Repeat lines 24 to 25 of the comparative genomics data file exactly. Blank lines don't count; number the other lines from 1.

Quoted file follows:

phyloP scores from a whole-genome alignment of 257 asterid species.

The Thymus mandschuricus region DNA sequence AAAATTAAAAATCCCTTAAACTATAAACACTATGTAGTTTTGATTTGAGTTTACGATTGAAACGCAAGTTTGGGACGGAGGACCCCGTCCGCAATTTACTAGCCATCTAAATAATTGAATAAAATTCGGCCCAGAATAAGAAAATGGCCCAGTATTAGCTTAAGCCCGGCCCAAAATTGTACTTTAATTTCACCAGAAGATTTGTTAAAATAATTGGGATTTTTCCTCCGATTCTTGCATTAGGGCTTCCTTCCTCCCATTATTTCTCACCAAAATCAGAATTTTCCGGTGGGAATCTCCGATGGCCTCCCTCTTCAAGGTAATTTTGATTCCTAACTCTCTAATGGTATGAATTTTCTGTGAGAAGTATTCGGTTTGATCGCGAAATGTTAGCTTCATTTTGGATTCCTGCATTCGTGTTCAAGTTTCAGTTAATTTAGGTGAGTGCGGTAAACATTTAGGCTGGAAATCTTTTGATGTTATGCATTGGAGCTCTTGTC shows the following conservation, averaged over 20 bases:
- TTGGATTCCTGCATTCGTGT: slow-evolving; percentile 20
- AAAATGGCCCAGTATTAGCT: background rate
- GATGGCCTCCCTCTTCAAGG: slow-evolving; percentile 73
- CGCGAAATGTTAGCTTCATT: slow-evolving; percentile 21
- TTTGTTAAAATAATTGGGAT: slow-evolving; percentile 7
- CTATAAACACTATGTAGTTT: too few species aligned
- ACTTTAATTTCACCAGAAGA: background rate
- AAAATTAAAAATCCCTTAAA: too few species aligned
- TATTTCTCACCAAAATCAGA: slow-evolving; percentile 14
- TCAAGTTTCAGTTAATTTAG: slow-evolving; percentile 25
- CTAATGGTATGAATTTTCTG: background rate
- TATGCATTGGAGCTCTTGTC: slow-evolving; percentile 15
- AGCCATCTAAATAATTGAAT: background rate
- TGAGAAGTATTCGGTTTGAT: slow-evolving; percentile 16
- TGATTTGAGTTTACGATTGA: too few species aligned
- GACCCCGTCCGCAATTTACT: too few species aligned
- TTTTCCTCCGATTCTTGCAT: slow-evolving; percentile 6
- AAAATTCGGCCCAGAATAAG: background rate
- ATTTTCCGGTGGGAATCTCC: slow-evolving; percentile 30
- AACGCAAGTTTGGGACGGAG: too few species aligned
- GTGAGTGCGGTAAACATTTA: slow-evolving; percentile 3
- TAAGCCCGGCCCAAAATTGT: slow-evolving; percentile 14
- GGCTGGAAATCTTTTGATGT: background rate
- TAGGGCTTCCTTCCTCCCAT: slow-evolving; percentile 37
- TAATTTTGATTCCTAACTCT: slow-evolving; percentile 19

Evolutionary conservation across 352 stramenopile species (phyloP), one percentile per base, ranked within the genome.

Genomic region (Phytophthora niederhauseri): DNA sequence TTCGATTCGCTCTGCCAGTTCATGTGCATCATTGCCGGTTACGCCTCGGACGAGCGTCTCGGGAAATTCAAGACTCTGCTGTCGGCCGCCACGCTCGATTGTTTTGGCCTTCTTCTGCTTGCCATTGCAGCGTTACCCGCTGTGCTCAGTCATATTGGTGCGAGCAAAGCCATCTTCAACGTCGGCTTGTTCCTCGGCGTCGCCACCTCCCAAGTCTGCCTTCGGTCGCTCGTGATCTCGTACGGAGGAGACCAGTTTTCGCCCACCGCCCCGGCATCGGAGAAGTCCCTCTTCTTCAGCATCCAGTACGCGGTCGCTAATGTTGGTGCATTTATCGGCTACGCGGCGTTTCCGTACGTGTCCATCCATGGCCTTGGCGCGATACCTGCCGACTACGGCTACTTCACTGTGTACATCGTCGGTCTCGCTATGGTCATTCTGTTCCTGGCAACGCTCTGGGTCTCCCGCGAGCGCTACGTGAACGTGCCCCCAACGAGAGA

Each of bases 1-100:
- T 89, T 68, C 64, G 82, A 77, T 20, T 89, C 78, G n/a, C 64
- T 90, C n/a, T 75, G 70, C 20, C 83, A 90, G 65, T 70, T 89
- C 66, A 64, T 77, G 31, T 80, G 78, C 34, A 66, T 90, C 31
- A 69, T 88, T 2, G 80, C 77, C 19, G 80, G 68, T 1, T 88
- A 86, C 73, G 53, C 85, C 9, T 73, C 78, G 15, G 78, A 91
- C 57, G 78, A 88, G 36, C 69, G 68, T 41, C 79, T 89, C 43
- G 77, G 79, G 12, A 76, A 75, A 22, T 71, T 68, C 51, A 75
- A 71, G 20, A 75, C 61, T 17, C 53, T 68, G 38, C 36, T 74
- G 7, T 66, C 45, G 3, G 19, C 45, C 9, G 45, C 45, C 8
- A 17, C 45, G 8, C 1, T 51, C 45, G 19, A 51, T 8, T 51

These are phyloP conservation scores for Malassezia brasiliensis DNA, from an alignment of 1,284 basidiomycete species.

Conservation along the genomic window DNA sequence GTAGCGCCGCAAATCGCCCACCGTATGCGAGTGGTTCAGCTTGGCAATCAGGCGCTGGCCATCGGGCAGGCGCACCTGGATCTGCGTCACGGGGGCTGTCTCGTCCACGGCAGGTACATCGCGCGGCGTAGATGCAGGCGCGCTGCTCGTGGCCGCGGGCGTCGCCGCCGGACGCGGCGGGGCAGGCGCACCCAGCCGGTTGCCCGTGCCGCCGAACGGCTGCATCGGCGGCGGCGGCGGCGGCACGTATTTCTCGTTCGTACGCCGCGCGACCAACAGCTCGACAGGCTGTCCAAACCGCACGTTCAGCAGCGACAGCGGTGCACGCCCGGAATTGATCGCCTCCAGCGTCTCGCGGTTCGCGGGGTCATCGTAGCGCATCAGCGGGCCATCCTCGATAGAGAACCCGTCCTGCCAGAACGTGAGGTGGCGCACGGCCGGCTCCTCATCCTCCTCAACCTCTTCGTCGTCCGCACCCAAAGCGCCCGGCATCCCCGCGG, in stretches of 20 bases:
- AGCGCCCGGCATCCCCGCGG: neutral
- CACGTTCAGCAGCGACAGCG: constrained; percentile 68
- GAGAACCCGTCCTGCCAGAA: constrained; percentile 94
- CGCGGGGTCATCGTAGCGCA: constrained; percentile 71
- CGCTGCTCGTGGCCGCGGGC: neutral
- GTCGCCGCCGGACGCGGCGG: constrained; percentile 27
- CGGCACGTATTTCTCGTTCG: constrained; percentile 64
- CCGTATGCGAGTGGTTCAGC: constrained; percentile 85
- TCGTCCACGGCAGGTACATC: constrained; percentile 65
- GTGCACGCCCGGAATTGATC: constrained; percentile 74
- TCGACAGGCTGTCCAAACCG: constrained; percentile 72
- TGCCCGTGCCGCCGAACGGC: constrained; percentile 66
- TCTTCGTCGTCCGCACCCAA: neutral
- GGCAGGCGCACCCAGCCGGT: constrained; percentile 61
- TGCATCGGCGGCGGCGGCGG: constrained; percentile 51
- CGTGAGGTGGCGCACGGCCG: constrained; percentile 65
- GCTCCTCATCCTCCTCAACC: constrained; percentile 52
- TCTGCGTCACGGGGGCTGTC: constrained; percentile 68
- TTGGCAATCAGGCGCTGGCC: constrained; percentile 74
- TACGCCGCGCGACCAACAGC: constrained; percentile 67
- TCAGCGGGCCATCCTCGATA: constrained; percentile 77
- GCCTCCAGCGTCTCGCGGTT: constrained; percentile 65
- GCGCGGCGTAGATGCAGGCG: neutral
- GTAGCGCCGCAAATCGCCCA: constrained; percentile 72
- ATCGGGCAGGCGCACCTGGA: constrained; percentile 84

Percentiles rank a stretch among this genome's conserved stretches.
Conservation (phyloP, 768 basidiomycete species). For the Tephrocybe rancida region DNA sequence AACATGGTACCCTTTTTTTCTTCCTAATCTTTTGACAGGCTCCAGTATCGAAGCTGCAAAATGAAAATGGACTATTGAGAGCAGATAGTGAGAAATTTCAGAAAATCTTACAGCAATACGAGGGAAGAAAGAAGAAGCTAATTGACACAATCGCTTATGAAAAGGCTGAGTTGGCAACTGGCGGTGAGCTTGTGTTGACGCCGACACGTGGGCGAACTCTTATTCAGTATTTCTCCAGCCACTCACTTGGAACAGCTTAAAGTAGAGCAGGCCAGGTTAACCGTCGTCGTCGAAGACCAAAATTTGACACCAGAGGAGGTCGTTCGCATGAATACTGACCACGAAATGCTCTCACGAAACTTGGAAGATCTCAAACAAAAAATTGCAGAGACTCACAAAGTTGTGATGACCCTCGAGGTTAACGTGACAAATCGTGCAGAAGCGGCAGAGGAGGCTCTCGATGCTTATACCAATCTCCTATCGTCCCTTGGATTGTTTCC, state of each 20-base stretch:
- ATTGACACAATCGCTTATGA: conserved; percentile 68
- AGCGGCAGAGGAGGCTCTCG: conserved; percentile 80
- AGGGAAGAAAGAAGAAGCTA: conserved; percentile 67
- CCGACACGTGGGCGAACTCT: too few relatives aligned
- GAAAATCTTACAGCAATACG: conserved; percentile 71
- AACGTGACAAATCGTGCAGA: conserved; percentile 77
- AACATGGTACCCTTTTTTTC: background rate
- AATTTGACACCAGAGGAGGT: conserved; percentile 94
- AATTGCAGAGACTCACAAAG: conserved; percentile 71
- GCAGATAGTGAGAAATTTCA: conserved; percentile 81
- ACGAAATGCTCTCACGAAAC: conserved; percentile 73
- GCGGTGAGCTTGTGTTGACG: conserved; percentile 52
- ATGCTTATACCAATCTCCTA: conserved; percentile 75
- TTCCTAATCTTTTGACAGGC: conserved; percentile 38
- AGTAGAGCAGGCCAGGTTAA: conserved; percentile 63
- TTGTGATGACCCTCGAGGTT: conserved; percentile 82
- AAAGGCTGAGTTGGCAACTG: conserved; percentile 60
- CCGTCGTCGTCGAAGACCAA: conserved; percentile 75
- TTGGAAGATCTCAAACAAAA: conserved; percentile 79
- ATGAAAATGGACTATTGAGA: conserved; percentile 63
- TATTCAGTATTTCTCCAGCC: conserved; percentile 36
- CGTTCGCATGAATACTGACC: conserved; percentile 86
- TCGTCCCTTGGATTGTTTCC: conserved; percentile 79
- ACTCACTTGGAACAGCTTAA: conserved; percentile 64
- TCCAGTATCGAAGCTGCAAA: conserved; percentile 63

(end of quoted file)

- TAAGCCCGGCCCAAAATTGT: slow-evolving; percentile 14
- GGCTGGAAATCTTTTGATGT: background rate